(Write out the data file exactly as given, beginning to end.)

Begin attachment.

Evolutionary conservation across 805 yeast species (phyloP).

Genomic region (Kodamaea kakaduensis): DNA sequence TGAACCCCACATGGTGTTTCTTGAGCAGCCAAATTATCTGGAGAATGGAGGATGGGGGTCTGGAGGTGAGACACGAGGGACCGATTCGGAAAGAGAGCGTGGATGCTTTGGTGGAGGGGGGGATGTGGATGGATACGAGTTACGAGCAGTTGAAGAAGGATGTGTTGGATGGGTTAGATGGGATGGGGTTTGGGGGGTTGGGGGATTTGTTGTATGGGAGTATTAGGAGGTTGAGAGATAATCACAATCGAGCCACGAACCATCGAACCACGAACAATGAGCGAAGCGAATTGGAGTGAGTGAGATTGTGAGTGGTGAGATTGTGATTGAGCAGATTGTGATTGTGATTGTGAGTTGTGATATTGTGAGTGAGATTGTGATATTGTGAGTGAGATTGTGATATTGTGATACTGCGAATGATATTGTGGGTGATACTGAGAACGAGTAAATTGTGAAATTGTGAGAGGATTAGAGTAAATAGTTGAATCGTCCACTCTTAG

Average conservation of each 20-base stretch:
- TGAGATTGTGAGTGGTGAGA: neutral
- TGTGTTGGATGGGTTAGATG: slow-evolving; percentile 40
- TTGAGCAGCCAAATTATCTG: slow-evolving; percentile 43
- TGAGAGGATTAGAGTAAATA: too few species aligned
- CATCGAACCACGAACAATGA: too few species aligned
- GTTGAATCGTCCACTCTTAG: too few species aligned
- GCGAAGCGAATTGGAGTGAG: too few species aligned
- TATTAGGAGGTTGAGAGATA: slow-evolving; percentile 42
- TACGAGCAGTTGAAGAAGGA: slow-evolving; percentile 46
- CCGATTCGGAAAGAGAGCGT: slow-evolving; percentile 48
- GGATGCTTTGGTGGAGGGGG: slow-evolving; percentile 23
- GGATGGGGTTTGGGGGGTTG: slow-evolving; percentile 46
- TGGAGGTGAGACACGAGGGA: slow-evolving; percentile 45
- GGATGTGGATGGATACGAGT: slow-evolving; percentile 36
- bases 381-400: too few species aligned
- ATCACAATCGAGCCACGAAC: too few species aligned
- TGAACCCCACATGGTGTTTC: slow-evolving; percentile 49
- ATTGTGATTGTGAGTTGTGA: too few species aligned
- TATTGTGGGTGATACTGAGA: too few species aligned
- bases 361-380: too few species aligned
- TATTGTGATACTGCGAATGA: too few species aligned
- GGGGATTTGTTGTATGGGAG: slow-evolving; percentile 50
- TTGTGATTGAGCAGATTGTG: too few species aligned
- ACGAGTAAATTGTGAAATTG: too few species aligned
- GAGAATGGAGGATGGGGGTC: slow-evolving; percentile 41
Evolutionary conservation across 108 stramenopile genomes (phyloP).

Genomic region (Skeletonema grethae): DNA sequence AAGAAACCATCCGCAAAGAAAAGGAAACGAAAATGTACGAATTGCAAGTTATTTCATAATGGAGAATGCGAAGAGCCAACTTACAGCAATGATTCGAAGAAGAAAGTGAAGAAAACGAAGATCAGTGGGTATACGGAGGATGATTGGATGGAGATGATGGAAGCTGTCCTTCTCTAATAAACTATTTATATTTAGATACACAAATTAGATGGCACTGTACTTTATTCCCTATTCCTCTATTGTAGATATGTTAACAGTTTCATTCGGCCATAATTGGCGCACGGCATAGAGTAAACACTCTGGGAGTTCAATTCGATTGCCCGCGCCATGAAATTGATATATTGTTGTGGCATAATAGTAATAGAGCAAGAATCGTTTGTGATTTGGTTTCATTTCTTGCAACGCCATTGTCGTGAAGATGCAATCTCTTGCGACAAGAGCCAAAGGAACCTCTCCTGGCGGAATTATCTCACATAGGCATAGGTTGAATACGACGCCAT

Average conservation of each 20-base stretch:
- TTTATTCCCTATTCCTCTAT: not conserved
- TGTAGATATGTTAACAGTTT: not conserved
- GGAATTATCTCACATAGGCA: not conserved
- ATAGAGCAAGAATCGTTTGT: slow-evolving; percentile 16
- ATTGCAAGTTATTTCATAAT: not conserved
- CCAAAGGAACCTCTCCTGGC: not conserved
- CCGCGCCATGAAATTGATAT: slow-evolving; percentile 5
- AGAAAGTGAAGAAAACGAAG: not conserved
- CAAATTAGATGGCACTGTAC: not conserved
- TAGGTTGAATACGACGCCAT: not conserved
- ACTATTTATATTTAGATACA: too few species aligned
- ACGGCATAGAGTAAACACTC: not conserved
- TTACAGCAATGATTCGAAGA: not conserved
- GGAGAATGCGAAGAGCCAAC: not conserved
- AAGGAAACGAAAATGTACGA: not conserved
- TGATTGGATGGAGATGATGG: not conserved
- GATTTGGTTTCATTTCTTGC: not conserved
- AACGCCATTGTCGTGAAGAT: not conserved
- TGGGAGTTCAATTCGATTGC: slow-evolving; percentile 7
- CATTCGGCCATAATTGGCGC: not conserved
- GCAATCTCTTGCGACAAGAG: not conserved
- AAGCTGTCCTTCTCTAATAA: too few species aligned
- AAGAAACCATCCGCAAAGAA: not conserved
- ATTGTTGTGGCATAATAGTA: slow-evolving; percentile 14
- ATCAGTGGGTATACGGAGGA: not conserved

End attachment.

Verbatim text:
Evolutionary conservation across 805 yeast species (phyloP).

Genomic region (Kodamaea kakaduensis): DNA sequence TGAACCCCACATGGTGTTTCTTGAGCAGCCAAATTATCTGGAGAATGGAGGATGGGGGTCTGGAGGTGAGACACGAGGGACCGATTCGGAAAGAGAGCGTGGATGCTTTGGTGGAGGGGGGGATGTGGATGGATACGAGTTACGAGCAGTTGAAGAAGGATGTGTTGGATGGGTTAGATGGGATGGGGTTTGGGGGGTTGGGGGATTTGTTGTATGGGAGTATTAGGAGGTTGAGAGATAATCACAATCGAGCCACGAACCATCGAACCACGAACAATGAGCGAAGCGAATTGGAGTGAGTGAGATTGTGAGTGGTGAGATTGTGATTGAGCAGATTGTGATTGTGATTGTGAGTTGTGATATTGTGAGTGAGATTGTGATATTGTGAGTGAGATTGTGATATTGTGATACTGCGAATGATATTGTGGGTGATACTGAGAACGAGTAAATTGTGAAATTGTGAGAGGATTAGAGTAAATAGTTGAATCGTCCACTCTTAG

Average conservation of each 20-base stretch:
- TGAGATTGTGAGTGGTGAGA: neutral
- TGTGTTGGATGGGTTAGATG: slow-evolving; percentile 40
- TTGAGCAGCCAAATTATCTG: slow-evolving; percentile 43
- TGAGAGGATTAGAGTAAATA: too few species aligned
- CATCGAACCACGAACAATGA: too few species aligned
- GTTGAATCGTCCACTCTTAG: too few species aligned
- GCGAAGCGAATTGGAGTGAG: too few species aligned
- TATTAGGAGGTTGAGAGATA: slow-evolving; percentile 42
- TACGAGCAGTTGAAGAAGGA: slow-evolving; percentile 46
- CCGATTCGGAAAGAGAGCGT: slow-evolving; percentile 48
- GGATGCTTTGGTGGAGGGGG: slow-evolving; percentile 23
- GGATGGGGTTTGGGGGGTTG: slow-evolving; percentile 46
- TGGAGGTGAGACACGAGGGA: slow-evolving; percentile 45
- GGATGTGGATGGATACGAGT: slow-evolving; percentile 36
- bases 381-400: too few species aligned
- ATCACAATCGAGCCACGAAC: too few species aligned
- TGAACCCCACATGGTGTTTC: slow-evolving; percentile 49
- ATTGTGATTGTGAGTTGTGA: too few species aligned
- TATTGTGGGTGATACTGAGA: too few species aligned
- bases 361-380: too few species aligned
- TATTGTGATACTGCGAATGA: too few species aligned
- GGGGATTTGTTGTATGGGAG: slow-evolving; percentile 50
- TTGTGATTGAGCAGATTGTG: too few species aligned
- ACGAGTAAATTGTGAAATTG: too few species aligned
- GAGAATGGAGGATGGGGGTC: slow-evolving; percentile 41
Evolutionary conservation across 108 stramenopile genomes (phyloP).

Genomic region (Skeletonema grethae): DNA sequence AAGAAACCATCCGCAAAGAAAAGGAAACGAAAATGTACGAATTGCAAGTTATTTCATAATGGAGAATGCGAAGAGCCAACTTACAGCAATGATTCGAAGAAGAAAGTGAAGAAAACGAAGATCAGTGGGTATACGGAGGATGATTGGATGGAGATGATGGAAGCTGTCCTTCTCTAATAAACTATTTATATTTAGATACACAAATTAGATGGCACTGTACTTTATTCCCTATTCCTCTATTGTAGATATGTTAACAGTTTCATTCGGCCATAATTGGCGCACGGCATAGAGTAAACACTCTGGGAGTTCAATTCGATTGCCCGCGCCATGAAATTGATATATTGTTGTGGCATAATAGTAATAGAGCAAGAATCGTTTGTGATTTGGTTTCATTTCTTGCAACGCCATTGTCGTGAAGATGCAATCTCTTGCGACAAGAGCCAAAGGAACCTCTCCTGGCGGAATTATCTCACATAGGCATAGGTTGAATACGACGCCAT

Average conservation of each 20-base stretch:
- TTTATTCCCTATTCCTCTAT: not conserved
- TGTAGATATGTTAACAGTTT: not conserved
- GGAATTATCTCACATAGGCA: not conserved
- ATAGAGCAAGAATCGTTTGT: slow-evolving; percentile 16
- ATTGCAAGTTATTTCATAAT: not conserved
- CCAAAGGAACCTCTCCTGGC: not conserved
- CCGCGCCATGAAATTGATAT: slow-evolving; percentile 5
- AGAAAGTGAAGAAAACGAAG: not conserved
- CAAATTAGATGGCACTGTAC: not conserved
- TAGGTTGAATACGACGCCAT: not conserved
- ACTATTTATATTTAGATACA: too few species aligned
- ACGGCATAGAGTAAACACTC: not conserved
- TTACAGCAATGATTCGAAGA: not conserved
- GGAGAATGCGAAGAGCCAAC: not conserved
- AAGGAAACGAAAATGTACGA: not conserved
- TGATTGGATGGAGATGATGG: not conserved
- GATTTGGTTTCATTTCTTGC: not conserved
- AACGCCATTGTCGTGAAGAT: not conserved
- TGGGAGTTCAATTCGATTGC: slow-evolving; percentile 7
- CATTCGGCCATAATTGGCGC: not conserved
- GCAATCTCTTGCGACAAGAG: not conserved
- AAGCTGTCCTTCTCTAATAA: too few species aligned
- AAGAAACCATCCGCAAAGAA: not conserved
- ATTGTTGTGGCATAATAGTA: slow-evolving; percentile 14
- ATCAGTGGGTATACGGAGGA: not conserved